Stretching Them LegsI don’t think I can say with complete certainty that there is a specific genre of fiction I enjoy most. Are there some genres that resonate with me less? Certainly, but none that I would say are “the best”.
I can’t say that for form, though. In my heart, short fiction is the best fiction.
So why in the hell did I decide to start writing novels?
There’s a shorter answer, but it’s worth exploring at length (in the spirit of this piece).
I’ve never believed the novel to be a “natural” form of storytelling. Looking back on our history—before we were as literate as we are now—storytelling was often a group activity and often vocal. Humans spent thousands of years telling each other short stories. Sometimes these were serialized and sometimes they weren’t, but we consumed them in perfect bursts—perfect little experiences that frightened, titillated, and engaged us. Not to say that the invention of the printing press and the increase in general literacy was a bad thing, but I do think it’s worth pointing out that technological advancement led to consumption of media in longer formats.
Anyway, how perfect is a short story? To get a full resolution within moments—to see truth spoken to power in poetic, beautiful ways that we often can’t match or properly express in lengthier formats. We see that beauty in the works of so many we call legends: Poe, Wolff, Saunders, Kafka, Marquez, Ballard, Le Guin, Christie etc., etc.
So, if this is my favorite form of writing (4 novellas and a short story collection stand as proof), then why bother with the novel? Why try my hand at what’s effectively more of a marketing apparatus—a means of conveyance whose worth is derived by the number of physical pages its words inhabit?
Well, because there’s beauty there too, it’s just a matter of learning and I’ll admit that I was terrified of learning to craft my work that way.
It’s that difference between making a chair versus making an entire sofa. There’s worth and merit to both but while one may seem easier (it isn’t), the other does require more time and patience (not always).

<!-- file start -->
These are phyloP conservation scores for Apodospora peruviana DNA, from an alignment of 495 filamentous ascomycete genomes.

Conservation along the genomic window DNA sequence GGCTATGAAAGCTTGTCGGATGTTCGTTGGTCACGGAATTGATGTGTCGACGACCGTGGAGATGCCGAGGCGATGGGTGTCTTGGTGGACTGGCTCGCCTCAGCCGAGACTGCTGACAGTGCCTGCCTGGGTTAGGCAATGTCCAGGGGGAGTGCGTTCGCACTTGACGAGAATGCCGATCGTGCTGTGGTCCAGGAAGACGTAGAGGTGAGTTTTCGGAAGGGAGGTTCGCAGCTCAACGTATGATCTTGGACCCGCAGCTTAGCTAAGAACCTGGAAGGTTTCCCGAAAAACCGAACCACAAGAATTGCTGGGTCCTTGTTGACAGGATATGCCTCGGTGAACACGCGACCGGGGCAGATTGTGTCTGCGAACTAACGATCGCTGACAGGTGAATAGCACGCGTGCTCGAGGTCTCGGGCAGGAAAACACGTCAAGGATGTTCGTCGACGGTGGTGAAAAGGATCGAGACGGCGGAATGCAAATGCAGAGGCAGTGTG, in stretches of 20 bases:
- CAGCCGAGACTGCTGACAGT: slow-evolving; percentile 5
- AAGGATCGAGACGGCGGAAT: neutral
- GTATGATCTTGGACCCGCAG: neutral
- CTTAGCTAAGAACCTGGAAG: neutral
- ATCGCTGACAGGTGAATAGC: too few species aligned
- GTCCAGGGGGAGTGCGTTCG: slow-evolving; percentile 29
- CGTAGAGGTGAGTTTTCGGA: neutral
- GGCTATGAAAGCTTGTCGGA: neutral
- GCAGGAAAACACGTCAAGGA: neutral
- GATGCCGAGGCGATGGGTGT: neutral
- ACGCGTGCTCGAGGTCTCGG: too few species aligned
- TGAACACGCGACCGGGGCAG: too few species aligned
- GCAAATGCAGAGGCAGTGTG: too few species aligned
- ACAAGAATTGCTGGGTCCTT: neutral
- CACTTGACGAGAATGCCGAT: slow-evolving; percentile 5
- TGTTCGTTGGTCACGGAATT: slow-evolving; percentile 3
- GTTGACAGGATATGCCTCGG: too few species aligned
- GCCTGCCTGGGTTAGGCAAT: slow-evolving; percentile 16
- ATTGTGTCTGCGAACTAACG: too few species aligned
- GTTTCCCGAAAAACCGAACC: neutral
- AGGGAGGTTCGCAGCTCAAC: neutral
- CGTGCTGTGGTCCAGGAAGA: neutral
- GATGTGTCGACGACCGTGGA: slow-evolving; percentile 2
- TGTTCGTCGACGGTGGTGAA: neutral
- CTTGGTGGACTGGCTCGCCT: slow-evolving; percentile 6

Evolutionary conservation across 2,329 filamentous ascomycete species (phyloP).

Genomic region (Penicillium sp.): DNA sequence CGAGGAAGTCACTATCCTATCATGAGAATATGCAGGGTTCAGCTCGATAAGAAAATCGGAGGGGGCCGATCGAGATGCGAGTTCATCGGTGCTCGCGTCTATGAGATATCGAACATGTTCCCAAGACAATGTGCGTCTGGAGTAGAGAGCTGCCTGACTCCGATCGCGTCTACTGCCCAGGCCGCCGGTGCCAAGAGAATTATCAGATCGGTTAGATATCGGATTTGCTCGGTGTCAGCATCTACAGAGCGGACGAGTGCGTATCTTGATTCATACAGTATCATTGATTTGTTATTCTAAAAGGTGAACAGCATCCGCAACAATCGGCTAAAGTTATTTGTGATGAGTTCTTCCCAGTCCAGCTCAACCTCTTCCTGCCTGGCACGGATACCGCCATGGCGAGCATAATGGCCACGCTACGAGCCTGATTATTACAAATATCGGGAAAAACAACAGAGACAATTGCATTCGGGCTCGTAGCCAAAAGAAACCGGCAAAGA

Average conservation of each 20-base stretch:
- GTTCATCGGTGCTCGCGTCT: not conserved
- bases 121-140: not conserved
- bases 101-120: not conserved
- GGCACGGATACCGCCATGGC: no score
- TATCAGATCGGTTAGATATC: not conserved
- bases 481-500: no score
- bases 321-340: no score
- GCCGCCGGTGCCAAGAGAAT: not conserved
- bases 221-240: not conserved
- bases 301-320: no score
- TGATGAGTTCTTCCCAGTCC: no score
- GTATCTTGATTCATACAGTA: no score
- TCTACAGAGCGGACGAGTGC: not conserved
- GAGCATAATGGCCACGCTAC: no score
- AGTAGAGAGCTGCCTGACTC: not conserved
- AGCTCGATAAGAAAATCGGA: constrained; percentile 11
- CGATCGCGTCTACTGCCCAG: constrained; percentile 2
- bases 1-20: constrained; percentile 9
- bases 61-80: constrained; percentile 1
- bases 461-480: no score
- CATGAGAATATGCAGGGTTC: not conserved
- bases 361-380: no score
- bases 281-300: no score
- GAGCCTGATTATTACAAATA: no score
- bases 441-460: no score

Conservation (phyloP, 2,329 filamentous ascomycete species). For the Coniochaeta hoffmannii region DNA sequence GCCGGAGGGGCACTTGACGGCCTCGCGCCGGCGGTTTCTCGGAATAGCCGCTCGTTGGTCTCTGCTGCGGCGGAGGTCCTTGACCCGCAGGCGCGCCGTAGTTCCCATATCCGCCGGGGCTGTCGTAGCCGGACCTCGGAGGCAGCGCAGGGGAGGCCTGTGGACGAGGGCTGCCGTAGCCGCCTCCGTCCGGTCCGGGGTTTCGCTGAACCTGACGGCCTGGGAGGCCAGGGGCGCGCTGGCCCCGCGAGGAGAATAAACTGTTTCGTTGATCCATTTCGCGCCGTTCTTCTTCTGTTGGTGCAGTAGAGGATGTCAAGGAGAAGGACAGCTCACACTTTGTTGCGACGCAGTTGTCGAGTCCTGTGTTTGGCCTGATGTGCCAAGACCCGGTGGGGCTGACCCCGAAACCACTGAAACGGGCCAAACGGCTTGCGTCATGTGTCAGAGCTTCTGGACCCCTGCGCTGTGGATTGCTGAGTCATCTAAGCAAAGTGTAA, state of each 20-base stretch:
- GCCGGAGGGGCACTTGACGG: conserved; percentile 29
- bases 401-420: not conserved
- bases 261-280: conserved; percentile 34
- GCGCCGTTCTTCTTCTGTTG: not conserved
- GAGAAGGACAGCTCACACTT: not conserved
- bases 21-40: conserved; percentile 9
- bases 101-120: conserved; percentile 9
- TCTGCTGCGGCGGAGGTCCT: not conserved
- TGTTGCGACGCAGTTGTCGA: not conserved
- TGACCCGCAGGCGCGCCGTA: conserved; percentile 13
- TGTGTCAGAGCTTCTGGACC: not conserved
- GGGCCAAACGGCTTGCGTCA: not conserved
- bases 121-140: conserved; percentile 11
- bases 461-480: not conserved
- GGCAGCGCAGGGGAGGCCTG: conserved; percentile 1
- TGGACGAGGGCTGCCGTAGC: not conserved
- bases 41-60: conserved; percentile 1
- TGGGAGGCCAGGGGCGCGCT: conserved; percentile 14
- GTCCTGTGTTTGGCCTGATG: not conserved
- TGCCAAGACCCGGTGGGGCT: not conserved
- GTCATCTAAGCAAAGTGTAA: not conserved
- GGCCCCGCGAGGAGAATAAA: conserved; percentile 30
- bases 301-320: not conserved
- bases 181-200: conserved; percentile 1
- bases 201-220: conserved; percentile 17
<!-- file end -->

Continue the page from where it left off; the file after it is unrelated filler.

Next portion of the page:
That patience part, that was tough. Short stories, at least for me, have been easy in the sense that I can get a first draft out with speed. Revisions can be where I falter and take longer to really get the pieces in the right place.
Novels? Oh boy, that was a different beast. That feeling I got with short stories would dissipate every few thousand words and I found myself wondering if I was writing pointless pages that were incapable of being salvaged and made bright by even the most vigorous of revisions.
When I finished my first draft of a novel that shall never know anything but the dark of the desk drawer to my right as I type this, well, it felt like a huge deal. There was still the idea that I had to revise (a lot) but that first hurdle was overcome—the mental block was shoved a few inches out of the way.
That led to the next try which became Hell Chose Me.
Coming off another novel, I was ready for the challenge and I was also more informed in how my preferences could lend themselves to the endeavor. I taught myself to treat the project like a sequence of shorts while trying my best not to evoke that feeling on the reader’s end. This is a lot easier said than done since treating the project as piecemeal is a little dangerous—and stalled several ideas that remain unfinished.
This was part of a bigger lesson, too. I began to realize that my preferences weren’t making the experience more or less of a challenge, it was merely the story speaking to me. The real challenge was my ignorance of the book/short/whatever we’ll call it speaking to me and letting me know where and when the hard stops are located.
The first novel and Hell Chose Me were content to be lengthy examinations of what could easily have been a shorter work. The shorter works were content to be just that: shorter pieces with different intentions.
Again, all of this should be obvious, but there are plenty of experiences one can have as a creative that make you want to smack your forehead and groan at its apparentness.
Hell Chose Me has been a five-year journey with as many dips and turns as the narrative. I’ve rewritten it multiple times, changed entire concepts and subplots, or added/removed characters. I’ve hated it, loved it, and given up on it. I revealed a little too much about myself and discovered things that I didn’t know were in my head. I learned how to write a first draft with purpose thanks to Hell Chose Me.
In short; this book changed me, and I hope readers can take something out of the experience.
***Angel Luis Colón is the Derringer and Anthony Award shortlisted author of Hell Chose Me, The Blacky Jaguar novella series, The Fantine Park novella series, and dozens of short stories that have appeared in web and print publications like Thuglit, Literary Orphans, and Great Jones Street. He also hosts the podcast, the bastard title.
Keep up him on Twitter via @GoshDarnMyLife.
Oh, I actually do know what that pig on the cover is all about. But if you don't know and want to find out, you can read what Angel wrote about it recently on Elizabeth A. White's terrific blog: The Pig Story
You can pick up Hell Chose Me here.